As with the Dijon, this has to soak 8-24 hours, then sit out for 1-2 days for desired spice.

YIELD: 2 1-cup jars

3/4 cup cider vinegar
1/2 cup water
1/3 cup yellow mustard seeds
1/3 cup brown mustard seeds
2 tablespoons packed light brown sugar
1 1/4 teaspoons salt

Combine vinegar, water, yellow mustard seeds, and brown mustard seeds in a bowl. Cover with plastic wrap and let sit at room temperature for at least 8 hours and up to 24 hours.

Measure out 1/2 cup vinegar-mustard seed mixture and set aside. Combine remaining vinegar-mustard seed mixture, sugar, and salt in food processor and process until coarsely ground and thickened, 1-2 minutes, scraping down bowl as needed; return to medium bowl. Stir in reserved vinegar-mustard seed mixture.

Using funnel and spoon, portion mustard into two 1-cup jars. Cover and let mustard stand at room temperature until it has reached desired spiciness, 1-2 days; mustard becomes spicier as it rests. Once desired spice level has been reached, refrigerate and serve.

Mustard can be refrigerated for up to 6 months; once refrigerated, flavor will continue to mature but will not become more spicy.

Dijon Mustard

I will preface this recipe by saying that I don't know where I thought mustard came from, but it blew my mind to see recipes for it while leafing through America's Test Kitchen's Foolproof Preserving. I was very interested in trying them out, partly for the novelty, partly because this house loves mustard, and partly because it turns out mustard is extremely easy to make.

I was curious to see if this was one of those things better made by the professionals, but after trying our homemade mustards, I think it's worth the (small) effort. We made Nigel Slater's crab mac and cheese with the Dijon and whole-grain we made, and it was definitely our best attempt yet, largely because of the mustard!

The first step in these recipes is to mix ingredients and then wait 8-24 hours. The Dijon also needs to be aged 5 days for best use. Plan accordingly.

YIELD: 2 1-cup jars

1 1/3 cups water
3/4 cup white wine vinegar
1/2 cup yellow mustard seeds
3 tablespoons dry mustard powder (try Coleman's)
4 teaspoons onion powder
3/4 teaspoon garlic powder
1/4 teaspoon ground cinnamon
1/8 teaspoon ground turmeric
1 1/3 cups dry white wine

Combine water, vinegar, mustard seeds, mustard powder, onion powder, salt, garlic powder, cinnamon and turmeric in a bowl. Cover with plastic wrap and let sit a room temperature for at least 8 hours or up to 24 hours.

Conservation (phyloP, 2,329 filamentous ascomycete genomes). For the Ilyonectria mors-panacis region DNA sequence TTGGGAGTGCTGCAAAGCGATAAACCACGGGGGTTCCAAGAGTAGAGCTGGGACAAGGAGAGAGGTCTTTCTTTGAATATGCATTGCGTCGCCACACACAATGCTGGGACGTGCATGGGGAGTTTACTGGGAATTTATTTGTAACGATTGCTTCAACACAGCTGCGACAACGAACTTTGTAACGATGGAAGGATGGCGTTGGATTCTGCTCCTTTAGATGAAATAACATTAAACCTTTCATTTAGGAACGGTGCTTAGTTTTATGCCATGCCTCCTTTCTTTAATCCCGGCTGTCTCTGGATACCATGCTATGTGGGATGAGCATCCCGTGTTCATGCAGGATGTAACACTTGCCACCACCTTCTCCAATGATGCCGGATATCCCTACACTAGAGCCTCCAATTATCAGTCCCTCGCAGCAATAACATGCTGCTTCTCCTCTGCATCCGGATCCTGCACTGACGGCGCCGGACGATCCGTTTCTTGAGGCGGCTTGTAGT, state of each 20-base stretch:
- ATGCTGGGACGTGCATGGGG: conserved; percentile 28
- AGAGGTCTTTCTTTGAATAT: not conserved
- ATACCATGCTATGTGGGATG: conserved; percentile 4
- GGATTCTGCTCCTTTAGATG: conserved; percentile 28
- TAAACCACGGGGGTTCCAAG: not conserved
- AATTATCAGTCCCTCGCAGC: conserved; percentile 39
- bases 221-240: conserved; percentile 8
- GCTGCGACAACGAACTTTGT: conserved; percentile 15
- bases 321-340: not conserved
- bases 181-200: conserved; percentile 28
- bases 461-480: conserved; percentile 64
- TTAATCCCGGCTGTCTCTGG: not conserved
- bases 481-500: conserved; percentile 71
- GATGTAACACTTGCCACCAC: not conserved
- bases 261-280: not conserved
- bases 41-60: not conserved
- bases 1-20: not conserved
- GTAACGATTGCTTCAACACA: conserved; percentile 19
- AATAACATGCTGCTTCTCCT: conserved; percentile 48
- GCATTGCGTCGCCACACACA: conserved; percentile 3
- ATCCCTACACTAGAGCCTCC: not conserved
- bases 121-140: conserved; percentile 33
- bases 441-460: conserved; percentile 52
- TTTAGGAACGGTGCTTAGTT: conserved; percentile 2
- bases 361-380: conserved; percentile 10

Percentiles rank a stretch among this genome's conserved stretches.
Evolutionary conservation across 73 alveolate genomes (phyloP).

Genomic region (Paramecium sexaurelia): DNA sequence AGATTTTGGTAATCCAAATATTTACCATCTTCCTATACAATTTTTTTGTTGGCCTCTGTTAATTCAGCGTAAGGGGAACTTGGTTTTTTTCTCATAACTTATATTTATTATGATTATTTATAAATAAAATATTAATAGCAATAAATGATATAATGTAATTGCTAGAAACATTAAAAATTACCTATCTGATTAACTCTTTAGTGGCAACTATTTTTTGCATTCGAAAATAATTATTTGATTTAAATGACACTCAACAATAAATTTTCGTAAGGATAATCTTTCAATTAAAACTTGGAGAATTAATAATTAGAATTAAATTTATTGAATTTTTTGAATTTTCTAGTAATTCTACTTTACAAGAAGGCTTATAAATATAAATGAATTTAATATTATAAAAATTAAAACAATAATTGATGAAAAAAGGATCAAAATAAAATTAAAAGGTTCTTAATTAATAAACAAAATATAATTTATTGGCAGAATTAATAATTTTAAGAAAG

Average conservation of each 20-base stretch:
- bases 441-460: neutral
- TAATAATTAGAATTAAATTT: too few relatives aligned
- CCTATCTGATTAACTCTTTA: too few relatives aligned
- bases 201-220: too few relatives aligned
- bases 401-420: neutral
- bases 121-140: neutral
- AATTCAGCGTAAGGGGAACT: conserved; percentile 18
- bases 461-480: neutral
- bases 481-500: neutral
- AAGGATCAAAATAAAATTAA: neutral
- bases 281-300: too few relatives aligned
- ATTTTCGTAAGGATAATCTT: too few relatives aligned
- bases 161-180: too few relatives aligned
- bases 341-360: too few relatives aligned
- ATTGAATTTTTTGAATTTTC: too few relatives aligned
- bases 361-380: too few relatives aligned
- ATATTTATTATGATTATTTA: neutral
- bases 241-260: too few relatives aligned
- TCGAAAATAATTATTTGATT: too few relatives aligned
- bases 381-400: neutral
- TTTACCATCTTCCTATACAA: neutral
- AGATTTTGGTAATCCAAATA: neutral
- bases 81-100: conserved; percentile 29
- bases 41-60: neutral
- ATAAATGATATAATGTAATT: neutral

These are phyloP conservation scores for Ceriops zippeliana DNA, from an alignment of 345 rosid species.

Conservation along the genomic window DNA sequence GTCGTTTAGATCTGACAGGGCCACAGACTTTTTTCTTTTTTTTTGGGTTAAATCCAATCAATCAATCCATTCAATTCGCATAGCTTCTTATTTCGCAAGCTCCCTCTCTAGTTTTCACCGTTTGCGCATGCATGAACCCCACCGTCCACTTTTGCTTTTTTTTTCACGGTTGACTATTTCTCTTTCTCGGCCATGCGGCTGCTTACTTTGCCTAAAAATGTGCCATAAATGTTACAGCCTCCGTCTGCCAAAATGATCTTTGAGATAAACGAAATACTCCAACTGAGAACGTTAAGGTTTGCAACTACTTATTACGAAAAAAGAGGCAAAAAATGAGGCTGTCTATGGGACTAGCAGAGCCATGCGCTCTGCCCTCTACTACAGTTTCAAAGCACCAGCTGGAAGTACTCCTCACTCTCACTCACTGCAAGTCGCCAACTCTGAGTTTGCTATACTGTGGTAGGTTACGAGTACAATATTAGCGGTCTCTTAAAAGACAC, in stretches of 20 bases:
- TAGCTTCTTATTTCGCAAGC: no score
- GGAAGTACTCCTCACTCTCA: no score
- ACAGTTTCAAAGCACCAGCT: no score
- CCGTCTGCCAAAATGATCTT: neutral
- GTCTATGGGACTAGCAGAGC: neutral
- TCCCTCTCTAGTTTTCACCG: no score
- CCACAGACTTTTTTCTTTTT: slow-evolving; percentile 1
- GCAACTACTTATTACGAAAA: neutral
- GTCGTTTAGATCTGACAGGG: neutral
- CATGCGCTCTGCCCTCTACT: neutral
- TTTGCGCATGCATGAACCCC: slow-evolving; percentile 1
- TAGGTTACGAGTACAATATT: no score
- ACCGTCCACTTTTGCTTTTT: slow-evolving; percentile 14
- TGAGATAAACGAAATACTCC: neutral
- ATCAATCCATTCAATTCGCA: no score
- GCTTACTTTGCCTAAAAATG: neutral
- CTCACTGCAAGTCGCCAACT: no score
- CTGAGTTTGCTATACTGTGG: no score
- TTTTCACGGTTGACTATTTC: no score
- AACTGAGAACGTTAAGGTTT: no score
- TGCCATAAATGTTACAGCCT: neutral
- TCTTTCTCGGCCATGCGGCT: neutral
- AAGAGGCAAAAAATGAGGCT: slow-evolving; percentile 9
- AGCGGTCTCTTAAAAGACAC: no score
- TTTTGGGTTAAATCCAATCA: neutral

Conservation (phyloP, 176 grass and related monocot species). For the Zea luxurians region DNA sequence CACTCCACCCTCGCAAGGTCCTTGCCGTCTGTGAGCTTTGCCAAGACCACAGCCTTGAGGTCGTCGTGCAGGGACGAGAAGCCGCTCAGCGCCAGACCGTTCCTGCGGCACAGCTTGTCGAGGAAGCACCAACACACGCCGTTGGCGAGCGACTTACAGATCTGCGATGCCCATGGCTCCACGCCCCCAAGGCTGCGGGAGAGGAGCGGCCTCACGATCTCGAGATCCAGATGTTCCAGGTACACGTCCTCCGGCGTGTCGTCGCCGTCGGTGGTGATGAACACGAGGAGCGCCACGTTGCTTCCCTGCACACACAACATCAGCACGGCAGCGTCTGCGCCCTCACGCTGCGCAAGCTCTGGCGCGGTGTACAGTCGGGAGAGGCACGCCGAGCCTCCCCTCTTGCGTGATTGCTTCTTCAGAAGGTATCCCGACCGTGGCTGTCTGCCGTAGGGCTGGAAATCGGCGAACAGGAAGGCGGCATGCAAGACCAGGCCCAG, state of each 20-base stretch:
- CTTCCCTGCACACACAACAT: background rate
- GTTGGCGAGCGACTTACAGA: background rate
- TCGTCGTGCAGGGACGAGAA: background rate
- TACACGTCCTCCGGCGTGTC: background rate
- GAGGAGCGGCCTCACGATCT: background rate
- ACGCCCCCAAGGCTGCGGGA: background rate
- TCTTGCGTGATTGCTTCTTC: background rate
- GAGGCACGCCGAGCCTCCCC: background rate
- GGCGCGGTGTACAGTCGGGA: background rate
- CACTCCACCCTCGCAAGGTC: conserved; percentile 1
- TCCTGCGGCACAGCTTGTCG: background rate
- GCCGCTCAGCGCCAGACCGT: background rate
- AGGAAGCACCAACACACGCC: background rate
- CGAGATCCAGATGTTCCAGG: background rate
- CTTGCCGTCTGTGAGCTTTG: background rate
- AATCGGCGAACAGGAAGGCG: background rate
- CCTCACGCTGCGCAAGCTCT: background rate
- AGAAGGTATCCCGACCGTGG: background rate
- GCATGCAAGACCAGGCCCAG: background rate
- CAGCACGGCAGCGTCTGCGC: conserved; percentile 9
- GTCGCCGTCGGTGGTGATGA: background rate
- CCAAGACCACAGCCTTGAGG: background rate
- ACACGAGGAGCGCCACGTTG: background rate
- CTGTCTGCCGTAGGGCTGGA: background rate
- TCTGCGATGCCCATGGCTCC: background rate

When ready to make mustard, simmer wine in a small saucepan over medium-low heat until it has reduced by half (down to 2/3 cup), 10-15 minutes.

Process reduced wine and mustard seed mixture in blender until smooth, about 2 minutes. Transfer mixture to now-empty saucepan and cook over medium-low heat, stirring often, until slightly thickened, 5-8 minutes. Using rubber spatula, push mustard through fine-mesh strainer set over bowl. Work solids against strainer to extract as much mustard as possible.

Using funnel and spoon, portion mustard into two 1-cup jars. Let mustard cool to room temperature. Cover, refrigerate, and let flavor mature for at least 5 days before serving.

Mustard can be refrigerated for at least 6 months; flavor will continue to mature over time.

Sunday, February 12, 2017

Pineapple Sage Cake

This is one of my favorite last-minute recipes for an easy offering for book club or a dinner party. I found it when we moved into the house we're currently living in and I discovered the flowering bush in the front planter was an herb called pineapple sage or tangerine sage, which is a type of salvia (salvia elegans). It will put out tons of flowers as long as you water it, and attracts bees, butterflies, and even hummingbirds. I think they die off in winter in colder areas, but this is Texas and mine appears to have been here for at least a few years now. I'm not sure cuttings of this herb are sold anywhere, so if you want some you may have to grow your own. Trust me, it's worth it.

I found this Jamie Oliver recipe while searching for uses for the large bush of it we have. I've never put the pineapple in the recipe, partly because I've never felt it was worth purchasing just for this and partly because I dislike most cooked fruit. I also have baked this in everything from one larger loaf pan to four mini Bundt cake pans to muffin tins. Don't worry if you don't have the specific pan size he wants.